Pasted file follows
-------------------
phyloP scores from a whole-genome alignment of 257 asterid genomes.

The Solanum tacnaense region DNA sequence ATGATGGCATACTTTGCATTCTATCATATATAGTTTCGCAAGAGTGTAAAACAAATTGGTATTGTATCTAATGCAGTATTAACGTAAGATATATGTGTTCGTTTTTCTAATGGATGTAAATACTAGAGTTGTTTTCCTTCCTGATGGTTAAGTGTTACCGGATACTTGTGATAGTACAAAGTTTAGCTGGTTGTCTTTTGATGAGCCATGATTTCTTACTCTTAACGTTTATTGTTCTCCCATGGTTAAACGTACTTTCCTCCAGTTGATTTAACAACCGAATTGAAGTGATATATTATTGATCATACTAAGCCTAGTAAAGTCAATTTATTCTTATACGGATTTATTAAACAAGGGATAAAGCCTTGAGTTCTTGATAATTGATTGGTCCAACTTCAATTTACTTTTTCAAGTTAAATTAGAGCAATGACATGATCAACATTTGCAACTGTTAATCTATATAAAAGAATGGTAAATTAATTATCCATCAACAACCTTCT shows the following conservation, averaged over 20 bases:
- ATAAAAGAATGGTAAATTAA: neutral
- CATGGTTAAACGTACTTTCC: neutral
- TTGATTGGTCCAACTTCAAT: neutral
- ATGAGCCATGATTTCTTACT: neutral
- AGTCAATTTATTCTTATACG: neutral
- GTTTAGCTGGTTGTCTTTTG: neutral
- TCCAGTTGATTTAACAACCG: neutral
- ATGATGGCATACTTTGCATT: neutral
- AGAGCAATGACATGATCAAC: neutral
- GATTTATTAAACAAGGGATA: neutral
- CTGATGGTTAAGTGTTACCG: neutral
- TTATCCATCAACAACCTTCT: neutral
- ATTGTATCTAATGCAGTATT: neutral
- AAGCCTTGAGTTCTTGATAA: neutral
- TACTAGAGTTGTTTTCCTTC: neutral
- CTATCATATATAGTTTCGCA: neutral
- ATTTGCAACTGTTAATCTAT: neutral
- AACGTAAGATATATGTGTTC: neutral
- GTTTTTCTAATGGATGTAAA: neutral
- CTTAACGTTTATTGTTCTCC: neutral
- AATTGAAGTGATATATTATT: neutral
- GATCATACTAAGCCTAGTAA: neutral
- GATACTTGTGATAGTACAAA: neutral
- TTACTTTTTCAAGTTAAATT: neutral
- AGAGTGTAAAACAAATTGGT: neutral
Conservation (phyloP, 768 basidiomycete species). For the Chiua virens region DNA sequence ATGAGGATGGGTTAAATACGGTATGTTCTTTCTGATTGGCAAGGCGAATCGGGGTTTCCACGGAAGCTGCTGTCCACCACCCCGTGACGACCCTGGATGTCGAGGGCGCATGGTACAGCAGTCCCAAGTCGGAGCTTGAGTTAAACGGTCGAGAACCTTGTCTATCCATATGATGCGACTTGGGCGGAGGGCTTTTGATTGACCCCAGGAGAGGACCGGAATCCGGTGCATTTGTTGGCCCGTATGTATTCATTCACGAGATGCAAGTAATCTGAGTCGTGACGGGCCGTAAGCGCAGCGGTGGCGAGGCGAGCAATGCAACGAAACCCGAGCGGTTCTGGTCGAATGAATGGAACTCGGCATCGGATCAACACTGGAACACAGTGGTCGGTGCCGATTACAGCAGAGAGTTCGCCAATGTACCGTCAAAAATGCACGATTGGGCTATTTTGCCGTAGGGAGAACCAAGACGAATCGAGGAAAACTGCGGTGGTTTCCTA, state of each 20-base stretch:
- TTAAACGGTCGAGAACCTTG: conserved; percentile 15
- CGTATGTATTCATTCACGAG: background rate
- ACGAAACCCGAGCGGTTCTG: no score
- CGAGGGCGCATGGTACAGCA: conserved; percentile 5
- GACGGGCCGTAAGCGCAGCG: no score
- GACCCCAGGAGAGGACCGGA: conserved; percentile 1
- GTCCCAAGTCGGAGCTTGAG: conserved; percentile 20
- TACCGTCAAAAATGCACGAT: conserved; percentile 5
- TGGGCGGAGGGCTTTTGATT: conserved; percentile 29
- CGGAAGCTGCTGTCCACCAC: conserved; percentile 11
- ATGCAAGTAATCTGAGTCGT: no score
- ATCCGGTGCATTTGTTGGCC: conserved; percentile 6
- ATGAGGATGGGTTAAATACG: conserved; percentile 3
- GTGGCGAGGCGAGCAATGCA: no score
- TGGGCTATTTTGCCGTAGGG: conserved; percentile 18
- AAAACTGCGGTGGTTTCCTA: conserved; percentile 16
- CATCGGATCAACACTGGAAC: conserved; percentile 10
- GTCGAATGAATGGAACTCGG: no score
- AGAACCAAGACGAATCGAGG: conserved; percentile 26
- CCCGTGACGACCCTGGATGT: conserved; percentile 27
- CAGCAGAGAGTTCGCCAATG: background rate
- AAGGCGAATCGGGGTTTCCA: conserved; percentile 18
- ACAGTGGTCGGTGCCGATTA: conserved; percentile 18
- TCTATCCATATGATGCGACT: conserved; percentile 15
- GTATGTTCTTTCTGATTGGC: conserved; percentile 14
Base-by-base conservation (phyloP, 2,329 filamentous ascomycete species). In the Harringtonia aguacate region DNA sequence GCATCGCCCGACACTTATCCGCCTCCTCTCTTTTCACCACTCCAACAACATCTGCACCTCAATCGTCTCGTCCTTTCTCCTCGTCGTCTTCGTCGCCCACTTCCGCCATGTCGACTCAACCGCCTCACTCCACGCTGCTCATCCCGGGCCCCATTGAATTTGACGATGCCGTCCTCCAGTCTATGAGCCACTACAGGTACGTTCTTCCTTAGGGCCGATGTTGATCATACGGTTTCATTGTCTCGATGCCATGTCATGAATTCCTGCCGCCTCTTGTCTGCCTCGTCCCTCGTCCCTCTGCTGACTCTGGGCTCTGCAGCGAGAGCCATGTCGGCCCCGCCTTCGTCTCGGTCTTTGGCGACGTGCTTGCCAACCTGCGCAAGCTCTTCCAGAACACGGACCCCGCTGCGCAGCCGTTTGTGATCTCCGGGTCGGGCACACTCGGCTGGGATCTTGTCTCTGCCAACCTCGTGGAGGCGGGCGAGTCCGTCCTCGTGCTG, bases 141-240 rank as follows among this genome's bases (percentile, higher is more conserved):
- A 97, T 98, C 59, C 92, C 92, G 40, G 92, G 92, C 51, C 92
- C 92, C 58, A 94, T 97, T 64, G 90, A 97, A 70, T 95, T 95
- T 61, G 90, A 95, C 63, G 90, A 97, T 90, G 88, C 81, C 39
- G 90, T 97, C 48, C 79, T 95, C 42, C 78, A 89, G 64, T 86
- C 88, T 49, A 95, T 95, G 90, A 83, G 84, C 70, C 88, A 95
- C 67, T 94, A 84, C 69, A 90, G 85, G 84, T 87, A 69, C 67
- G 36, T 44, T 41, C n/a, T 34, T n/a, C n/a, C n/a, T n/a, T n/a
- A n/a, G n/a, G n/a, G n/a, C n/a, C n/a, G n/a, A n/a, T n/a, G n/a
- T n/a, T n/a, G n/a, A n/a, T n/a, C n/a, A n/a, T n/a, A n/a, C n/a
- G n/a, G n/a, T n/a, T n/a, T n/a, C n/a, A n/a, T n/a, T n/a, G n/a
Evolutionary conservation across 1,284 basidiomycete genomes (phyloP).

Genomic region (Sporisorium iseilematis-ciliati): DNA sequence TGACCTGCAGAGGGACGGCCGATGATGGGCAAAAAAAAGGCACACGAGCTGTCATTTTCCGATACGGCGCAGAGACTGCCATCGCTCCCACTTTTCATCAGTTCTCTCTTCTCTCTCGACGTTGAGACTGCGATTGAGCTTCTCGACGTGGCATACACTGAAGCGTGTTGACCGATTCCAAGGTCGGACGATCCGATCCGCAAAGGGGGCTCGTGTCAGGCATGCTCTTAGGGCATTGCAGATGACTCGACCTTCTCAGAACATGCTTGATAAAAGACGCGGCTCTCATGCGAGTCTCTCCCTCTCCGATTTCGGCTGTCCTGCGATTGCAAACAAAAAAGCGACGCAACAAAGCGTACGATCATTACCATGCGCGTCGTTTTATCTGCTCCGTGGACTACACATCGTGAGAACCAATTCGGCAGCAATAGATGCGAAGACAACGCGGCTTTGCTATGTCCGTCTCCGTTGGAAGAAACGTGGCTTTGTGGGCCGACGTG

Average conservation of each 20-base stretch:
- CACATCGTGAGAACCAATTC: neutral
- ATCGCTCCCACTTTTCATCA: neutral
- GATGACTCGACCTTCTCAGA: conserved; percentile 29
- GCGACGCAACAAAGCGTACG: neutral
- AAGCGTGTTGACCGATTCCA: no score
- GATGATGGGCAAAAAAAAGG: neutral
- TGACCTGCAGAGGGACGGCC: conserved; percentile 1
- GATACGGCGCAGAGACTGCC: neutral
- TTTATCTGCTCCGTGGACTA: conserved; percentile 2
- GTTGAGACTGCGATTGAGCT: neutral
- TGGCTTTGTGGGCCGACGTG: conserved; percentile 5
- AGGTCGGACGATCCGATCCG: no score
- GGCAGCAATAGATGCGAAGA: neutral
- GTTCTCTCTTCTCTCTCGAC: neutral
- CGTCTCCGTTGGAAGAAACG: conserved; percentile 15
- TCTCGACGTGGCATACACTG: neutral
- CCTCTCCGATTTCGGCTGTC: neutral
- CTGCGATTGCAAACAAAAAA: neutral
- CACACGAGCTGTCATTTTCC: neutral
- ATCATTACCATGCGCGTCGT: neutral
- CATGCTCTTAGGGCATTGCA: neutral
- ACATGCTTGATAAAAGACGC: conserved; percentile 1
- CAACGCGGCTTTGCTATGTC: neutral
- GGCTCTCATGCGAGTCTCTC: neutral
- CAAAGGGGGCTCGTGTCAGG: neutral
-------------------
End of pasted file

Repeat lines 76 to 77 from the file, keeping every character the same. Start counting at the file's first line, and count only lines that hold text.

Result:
- TTTATCTGCTCCGTGGACTA: conserved; percentile 2
- GTTGAGACTGCGATTGAGCT: neutral